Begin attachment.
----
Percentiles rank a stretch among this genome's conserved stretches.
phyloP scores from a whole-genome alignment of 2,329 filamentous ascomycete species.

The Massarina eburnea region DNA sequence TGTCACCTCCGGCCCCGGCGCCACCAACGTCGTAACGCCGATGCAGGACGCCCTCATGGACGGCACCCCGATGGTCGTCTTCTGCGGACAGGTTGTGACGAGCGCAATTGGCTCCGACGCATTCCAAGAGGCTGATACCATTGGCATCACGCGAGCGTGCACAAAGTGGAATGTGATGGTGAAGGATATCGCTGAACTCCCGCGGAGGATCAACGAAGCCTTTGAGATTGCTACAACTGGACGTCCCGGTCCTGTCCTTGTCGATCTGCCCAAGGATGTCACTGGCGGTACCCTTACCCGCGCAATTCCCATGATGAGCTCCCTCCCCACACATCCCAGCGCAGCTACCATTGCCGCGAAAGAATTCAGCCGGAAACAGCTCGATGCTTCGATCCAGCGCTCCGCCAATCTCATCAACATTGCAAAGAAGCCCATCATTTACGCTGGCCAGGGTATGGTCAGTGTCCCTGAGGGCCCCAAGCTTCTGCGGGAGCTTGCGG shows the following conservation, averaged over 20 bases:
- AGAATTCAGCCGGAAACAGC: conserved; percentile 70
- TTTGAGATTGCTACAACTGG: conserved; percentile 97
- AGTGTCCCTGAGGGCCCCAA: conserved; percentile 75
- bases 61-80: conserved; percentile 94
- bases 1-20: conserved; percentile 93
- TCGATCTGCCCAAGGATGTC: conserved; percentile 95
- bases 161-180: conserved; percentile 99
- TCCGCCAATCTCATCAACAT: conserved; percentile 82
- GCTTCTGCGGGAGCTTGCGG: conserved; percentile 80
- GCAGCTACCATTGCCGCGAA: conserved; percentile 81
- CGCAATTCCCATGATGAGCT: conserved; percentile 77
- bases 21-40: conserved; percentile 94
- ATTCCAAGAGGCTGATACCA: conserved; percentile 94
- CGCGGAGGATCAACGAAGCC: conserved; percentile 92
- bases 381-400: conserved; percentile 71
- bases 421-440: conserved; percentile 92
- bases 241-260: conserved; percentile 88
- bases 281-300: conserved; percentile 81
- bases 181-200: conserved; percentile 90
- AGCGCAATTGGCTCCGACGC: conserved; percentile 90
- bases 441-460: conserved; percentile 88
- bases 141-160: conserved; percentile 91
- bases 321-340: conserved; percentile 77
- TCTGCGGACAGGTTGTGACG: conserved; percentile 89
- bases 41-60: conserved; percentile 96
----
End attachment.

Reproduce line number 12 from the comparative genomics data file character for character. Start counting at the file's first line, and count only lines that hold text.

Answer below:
- GCTTCTGCGGGAGCTTGCGG: conserved; percentile 80